According to Siefken, his model is suitable for the structured investigation of political processes, whereby it does not provide any predictions, but reduces complexity and "draws attention to the essential aspects of political decision-making." (Ibid .: 107). Sieken names the advantages of his model, its practical relevance, as it examines the negotiation phase between the individual actors, and its connectivity, as individual aspects can be analyzed as deeply as desired. It must be noted that the rationalization of the political process by reducing it to its problem-solving aspect is a helpful reduction in complexity, but in practice the actions of the political actors are also influenced by other motives. (see ibid .: 107-109)

By structuring his model of the political process on the basis of the policy cycle, Siefken also adopts its weakness of only depicting an ideal-typical process, which is usually not given in practice. The individual phases can overlap or run in parallel. (cf. Böcher / Töller 2012: 183) According to Siefken, this can be seen as “a helpful hint” (Siefken 2007: 105) that must be taken into account in the analysis. It must also always be taken into account that the section of the process represented in the model as a negotiation, in which "political reality can be dismembered and run in several arenas at the same time." (Ibid .: 107)

Another point of criticism that can be accepted is that Siefken does not adequately take into account the aspect of the assignment of tasks to the commission by the acting actor in his analysis model. This can potentially have a major impact on the result of an EK, but Siefken only deals with it marginally.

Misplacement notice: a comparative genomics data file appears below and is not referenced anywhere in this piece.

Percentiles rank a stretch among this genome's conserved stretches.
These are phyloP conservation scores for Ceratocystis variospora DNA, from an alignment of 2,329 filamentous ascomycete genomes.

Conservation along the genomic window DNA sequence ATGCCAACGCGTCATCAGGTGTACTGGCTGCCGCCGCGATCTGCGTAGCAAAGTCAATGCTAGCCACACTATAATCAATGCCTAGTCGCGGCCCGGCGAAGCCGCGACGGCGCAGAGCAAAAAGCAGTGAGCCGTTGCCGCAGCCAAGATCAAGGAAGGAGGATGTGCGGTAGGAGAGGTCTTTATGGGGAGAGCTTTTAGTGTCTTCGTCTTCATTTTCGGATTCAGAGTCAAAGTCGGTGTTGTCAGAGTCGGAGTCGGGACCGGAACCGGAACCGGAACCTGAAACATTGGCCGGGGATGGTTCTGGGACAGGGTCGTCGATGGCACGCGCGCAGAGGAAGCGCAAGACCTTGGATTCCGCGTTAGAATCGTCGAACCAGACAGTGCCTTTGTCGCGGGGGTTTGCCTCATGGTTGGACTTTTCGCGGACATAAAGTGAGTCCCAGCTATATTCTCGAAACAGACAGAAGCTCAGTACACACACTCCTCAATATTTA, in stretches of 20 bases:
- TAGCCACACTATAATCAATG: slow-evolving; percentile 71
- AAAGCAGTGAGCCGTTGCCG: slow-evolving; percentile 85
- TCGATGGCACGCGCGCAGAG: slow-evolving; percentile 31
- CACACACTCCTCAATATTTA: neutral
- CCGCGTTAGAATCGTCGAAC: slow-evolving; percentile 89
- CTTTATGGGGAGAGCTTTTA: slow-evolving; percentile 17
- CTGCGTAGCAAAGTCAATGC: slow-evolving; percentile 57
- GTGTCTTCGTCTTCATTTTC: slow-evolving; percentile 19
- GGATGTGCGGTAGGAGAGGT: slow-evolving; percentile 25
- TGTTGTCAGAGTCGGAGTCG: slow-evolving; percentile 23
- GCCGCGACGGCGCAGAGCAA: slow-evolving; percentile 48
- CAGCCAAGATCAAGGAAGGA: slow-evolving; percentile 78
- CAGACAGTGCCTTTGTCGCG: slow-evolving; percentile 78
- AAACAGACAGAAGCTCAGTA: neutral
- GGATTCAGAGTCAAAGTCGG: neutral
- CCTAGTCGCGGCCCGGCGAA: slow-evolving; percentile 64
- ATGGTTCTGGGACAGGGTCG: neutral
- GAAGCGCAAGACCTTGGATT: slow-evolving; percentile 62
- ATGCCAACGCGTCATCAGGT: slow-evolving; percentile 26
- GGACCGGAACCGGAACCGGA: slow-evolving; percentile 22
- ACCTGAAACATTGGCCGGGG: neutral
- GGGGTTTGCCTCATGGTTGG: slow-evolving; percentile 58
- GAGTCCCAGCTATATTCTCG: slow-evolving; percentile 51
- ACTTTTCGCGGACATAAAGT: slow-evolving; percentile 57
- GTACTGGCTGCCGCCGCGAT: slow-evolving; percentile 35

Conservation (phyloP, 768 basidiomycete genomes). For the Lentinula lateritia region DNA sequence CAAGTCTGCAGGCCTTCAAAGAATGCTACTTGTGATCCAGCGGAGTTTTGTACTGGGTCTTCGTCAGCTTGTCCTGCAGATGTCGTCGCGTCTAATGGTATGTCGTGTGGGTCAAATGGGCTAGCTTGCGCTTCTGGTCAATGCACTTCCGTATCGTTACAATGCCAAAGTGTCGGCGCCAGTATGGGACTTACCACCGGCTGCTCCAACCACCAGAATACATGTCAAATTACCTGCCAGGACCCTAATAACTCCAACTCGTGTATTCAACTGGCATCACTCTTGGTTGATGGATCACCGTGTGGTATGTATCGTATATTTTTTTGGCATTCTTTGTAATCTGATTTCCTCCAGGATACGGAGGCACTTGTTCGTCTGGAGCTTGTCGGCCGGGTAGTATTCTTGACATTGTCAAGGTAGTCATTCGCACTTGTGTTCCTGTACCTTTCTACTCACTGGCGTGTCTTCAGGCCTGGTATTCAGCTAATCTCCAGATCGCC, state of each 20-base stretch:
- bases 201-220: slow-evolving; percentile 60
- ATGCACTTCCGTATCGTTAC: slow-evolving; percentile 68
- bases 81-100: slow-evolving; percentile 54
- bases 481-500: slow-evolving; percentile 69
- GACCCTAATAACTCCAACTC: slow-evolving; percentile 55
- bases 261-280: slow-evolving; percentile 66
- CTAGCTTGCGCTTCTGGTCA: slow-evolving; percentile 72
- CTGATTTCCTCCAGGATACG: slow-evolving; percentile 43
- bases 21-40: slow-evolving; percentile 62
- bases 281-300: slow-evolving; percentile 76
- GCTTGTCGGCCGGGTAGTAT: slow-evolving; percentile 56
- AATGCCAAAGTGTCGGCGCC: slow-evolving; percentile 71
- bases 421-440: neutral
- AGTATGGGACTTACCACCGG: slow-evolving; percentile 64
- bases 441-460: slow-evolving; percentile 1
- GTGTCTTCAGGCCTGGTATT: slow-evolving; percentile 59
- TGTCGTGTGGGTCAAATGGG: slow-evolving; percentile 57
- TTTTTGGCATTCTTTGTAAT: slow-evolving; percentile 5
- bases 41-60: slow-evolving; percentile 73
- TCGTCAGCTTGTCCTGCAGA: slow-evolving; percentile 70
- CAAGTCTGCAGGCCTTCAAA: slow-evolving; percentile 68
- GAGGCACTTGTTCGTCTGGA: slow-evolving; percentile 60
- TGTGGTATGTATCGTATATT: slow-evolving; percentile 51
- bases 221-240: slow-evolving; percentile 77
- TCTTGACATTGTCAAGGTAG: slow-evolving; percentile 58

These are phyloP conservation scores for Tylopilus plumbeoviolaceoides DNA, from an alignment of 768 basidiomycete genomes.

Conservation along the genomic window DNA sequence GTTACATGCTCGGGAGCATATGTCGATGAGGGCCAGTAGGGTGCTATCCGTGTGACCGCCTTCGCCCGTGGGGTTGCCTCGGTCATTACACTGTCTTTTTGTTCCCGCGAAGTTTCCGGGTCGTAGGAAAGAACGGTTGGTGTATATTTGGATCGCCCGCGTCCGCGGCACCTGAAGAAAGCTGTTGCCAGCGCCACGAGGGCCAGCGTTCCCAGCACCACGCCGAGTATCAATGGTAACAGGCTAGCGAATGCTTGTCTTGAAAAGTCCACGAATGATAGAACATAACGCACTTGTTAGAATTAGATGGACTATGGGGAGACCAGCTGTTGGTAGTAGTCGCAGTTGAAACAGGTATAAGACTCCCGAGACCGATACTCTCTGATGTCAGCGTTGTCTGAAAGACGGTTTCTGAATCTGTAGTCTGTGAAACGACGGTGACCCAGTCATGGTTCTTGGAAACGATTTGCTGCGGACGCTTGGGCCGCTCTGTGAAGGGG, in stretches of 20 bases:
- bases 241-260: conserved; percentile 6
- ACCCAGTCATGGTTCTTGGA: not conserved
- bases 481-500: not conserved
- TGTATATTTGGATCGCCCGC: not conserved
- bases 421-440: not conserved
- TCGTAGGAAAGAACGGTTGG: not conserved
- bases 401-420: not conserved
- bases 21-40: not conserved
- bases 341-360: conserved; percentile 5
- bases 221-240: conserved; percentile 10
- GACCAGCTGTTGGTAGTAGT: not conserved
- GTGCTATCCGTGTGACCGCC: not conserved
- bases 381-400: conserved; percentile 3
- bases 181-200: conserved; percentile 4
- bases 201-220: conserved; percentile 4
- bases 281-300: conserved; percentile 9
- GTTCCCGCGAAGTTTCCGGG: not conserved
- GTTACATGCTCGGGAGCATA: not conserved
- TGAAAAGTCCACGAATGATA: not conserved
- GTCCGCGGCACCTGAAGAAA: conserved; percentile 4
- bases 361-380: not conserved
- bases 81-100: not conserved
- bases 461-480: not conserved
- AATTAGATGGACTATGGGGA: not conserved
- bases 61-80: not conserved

6. Ethics Committee on Secure Energy Supply.

With the help of this analysis model, the role of the EKSE in the political process in the German phase-out from the peaceful use of nuclear energy is now to be examined.

6.1 Ethics or expert committee?

At the beginning it should first be determined whether the EKSE is an EK in the sense of Siefken's definition. For this, as described in the second chapter, it would have to be a formally established committee that takes an advisory position on a given question and is made up of people from different disciplines. (cf. Siefken 2006: 215) All three points can be assessed as applicable in relation to the EKSE. Its members had different professional backgrounds and came from different socio-political areas, such as science, the trade unions or the economy. (see Tab. 2) The commission was officially appointed by the Federal Chancellor for a predetermined time frame to answer the following question described by the Federal Chancellor Angela Merkel: